Farmer's Market News...What's in Season

About now I am anxious for the local produce stand and farmer's market to open. Unfortunately, that is still a couple of months off. The produce stand opens first (sometime in April) with produce they truck up from California and eastern Washington. I like to go there since it is in the open air and it gives me a little "Saturday market fix." The big whopper of a farmer's market, The Beaverton Saturday Market, isn't open until May.

So, what's in season now? Mostly produce from the southern states (I will include California in that, since they are pretty much considered to be part of the southwest)...that is some citrus for fruit, but mostly root vegetables and cole crops, such as cabbage and broccoli.

Some people are really missing out on a treat if the only root veggies they eat are potatoes and carrots. I have become addicted to a variety of roasted root vegetables.  It is amazing how sweet and flavorful they become, and are so healthy! I roast two large baking pans full of them in one evening and that will last us for at least four nights' meals.

Here is how I prepare them, and then the dishes I use them in...

Vegetables to roast:
red-skinned potatoes, unpeeled
rutabagas, peeled, cut into 1-inch pieces
carrots, unpeeled
parsnips, peeled
onions, peeled
leeks (white and pale green parts only)
turnips, peeled
sweet potatoes or yams, unpeeled
beets (blanch & peel before roasting)
squash, asparagus and fennel (I know, these aren't root veggies, but good)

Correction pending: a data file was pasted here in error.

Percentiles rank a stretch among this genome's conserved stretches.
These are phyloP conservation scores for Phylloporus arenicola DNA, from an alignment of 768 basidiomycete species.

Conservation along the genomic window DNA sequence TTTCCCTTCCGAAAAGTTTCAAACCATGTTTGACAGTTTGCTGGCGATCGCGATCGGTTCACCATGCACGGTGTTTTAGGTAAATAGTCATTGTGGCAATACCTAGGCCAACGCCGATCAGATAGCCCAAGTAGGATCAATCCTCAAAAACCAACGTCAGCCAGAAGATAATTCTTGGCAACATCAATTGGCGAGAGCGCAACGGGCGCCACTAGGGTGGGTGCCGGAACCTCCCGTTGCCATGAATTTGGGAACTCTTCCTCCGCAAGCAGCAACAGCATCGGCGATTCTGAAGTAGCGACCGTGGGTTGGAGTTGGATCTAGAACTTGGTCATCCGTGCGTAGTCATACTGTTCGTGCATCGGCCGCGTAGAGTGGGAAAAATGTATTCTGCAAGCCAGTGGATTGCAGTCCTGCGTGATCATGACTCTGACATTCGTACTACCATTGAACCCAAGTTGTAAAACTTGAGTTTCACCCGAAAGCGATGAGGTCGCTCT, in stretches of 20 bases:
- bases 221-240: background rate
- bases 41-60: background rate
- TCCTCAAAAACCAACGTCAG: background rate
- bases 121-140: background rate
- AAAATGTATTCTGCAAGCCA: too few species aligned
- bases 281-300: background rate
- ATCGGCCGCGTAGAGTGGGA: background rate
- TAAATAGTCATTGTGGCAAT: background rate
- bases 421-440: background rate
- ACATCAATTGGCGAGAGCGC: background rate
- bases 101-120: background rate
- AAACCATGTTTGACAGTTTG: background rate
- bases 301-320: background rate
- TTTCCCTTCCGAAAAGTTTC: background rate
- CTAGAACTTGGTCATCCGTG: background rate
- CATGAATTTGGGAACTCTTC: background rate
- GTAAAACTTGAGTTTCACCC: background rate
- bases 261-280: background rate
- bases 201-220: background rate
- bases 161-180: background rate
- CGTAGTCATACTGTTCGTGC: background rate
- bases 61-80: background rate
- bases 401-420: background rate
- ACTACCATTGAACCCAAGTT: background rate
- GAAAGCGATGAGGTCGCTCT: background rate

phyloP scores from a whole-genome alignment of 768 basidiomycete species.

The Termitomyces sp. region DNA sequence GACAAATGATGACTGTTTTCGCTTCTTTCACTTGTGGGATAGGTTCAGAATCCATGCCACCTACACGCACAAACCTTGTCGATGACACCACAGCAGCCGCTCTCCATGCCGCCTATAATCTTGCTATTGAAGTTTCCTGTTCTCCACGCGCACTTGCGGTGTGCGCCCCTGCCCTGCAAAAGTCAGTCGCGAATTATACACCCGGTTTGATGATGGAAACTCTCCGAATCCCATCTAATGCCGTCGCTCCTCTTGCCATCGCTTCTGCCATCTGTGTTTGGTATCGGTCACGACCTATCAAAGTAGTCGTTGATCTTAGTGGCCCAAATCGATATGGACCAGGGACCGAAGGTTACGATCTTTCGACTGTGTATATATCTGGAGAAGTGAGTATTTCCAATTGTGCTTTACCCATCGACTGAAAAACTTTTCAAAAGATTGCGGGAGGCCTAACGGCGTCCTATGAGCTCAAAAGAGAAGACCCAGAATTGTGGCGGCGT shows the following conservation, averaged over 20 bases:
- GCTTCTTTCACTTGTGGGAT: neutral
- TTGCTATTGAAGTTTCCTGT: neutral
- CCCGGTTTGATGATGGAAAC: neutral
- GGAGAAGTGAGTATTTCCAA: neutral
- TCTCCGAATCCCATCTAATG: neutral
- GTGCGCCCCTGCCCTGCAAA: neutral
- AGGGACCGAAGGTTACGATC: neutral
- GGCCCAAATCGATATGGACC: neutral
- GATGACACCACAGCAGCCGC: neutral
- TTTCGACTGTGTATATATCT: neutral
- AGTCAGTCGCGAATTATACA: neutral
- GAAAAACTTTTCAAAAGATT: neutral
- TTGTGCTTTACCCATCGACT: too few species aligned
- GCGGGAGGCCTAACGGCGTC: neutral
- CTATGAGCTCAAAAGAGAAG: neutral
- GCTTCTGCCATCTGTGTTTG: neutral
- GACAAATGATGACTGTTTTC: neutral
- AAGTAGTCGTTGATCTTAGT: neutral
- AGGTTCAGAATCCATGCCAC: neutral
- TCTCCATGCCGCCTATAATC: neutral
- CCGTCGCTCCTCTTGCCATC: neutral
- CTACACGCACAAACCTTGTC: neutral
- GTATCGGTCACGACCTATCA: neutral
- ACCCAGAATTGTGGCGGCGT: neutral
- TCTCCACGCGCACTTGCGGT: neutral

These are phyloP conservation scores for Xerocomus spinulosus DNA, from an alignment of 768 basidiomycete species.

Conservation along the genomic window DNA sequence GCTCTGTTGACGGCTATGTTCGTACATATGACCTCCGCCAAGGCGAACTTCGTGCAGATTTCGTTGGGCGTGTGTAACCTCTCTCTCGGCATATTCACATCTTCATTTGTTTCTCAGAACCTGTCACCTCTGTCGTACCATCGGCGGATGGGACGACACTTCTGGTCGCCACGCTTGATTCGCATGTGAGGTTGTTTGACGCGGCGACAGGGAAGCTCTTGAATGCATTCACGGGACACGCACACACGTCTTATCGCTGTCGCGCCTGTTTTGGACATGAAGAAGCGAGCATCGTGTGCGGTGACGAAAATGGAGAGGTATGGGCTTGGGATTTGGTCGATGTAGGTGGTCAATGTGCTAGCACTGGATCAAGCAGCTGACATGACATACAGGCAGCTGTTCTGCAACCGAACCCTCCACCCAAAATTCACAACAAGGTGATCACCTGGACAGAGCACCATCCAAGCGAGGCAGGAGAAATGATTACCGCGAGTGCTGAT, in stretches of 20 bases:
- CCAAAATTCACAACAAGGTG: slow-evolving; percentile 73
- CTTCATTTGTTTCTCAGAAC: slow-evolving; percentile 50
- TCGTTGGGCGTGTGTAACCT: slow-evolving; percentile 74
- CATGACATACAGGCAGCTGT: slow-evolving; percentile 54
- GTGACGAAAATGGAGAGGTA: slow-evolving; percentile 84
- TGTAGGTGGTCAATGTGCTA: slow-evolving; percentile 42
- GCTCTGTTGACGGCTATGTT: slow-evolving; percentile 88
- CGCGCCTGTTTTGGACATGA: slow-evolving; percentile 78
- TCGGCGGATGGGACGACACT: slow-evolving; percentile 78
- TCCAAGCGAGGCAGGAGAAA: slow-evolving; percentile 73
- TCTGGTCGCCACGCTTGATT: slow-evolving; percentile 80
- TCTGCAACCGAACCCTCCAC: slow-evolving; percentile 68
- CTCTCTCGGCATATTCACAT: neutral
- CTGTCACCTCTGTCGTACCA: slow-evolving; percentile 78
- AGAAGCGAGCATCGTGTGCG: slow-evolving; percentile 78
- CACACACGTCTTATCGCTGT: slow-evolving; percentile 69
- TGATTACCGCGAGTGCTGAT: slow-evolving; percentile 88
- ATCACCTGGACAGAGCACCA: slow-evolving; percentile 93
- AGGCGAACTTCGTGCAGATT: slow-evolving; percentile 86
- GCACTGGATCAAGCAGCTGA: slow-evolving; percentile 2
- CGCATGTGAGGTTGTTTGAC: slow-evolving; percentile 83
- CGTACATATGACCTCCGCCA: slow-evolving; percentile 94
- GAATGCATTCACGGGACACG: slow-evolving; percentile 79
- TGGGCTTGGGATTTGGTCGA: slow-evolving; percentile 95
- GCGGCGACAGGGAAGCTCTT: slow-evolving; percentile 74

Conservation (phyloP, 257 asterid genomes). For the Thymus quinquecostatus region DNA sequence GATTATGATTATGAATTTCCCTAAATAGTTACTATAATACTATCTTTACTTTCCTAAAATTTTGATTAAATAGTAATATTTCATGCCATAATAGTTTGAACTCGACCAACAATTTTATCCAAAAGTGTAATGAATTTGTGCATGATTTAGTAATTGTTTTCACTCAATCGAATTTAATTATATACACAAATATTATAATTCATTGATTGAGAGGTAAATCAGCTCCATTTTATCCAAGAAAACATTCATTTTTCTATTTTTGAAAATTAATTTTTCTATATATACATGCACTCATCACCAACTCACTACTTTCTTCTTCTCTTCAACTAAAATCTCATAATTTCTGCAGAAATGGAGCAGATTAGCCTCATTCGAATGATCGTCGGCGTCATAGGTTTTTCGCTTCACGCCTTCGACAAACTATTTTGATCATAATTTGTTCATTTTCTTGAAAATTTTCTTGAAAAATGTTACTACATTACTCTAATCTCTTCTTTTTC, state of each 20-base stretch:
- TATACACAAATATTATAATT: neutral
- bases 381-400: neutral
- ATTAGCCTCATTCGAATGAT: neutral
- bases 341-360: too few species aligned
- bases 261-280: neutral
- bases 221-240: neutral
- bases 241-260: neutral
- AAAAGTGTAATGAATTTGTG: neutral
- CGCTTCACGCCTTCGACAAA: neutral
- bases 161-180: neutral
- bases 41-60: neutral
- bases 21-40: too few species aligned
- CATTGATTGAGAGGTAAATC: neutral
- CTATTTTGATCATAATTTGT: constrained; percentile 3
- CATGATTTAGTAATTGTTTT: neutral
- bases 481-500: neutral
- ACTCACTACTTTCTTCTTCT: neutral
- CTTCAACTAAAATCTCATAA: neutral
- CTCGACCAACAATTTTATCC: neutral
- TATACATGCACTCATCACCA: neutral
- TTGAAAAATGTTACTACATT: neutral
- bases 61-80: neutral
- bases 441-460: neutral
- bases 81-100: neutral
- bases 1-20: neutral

Cut all of the vegetables into large chunks. Place them in a large bowl(s) and drizzle a little olive oil over them along with a sprinkling of salt and pepper. You can also mix in your favorite herbs, such as rosemary and garlic. Toss them with your hands to coat them all. Place on a baking sheet sprayed with non-stick spray. Roast in a 400 degree oven for about 1 hour until brown and caramalized, stirring and turning the vegetables mid-way. It's not an exact science and is easy to do...when they are brown and smell really good, you know they are ready.


Let them cool and then refrigerate in covered bowls or freezer bags.

Uses:
  • Plain as a side dish right out of the oven is my favorite. But, they are also good reheated and served with any main dish such as pork or fish.
  • Heat some in the microwave and then mash them with a bit of butter and milk. Serve as you would mashed potatoes with meat loaf, chicken, etc.
  • Make a quick au-gratin by slicing, layering them with bread crumbs, cheese and a small amount of cream or milk. Top with bread crumbs mixed with a little melted butter. Bake in a 350 degree oven for 30 minutes.
  • Add roasted vegetables to hot chicken or vegetable stock for a very quick soup. I use an emersion blender for a creamy soup. Add a dollop of sour cream and some chives on top.
  • Toss cold, sliced roasted vegetables with a vinegar and oil salad dressing (Italian dressing) and place on a bed of lettuce for a winter salad. Add chunky croutons or a bit of gorgonzola cheese on top.

roasted vegetable soup....roasted vegetables mixed with penne & cheese

Don't let those parsnips or beets intimidate you! We had a friend in his 50's that had never had fresh cooked beets. He said he didn't like beets (he was used to those in a can!)  Now he loves them and we make sure to plant a few extra to give to him. If you have time, pickle some little beets to use in green salads instead of those rubber tomatoes they have in the grocery store in winter.
Eat your vegetables!

2 comments:

Anonymous said...

I LOVE VEGETABLES FRESH FROM THE GARDEN AND THOSE SOUND SO GOOD! THANKS!

Rhonda Gibson said...
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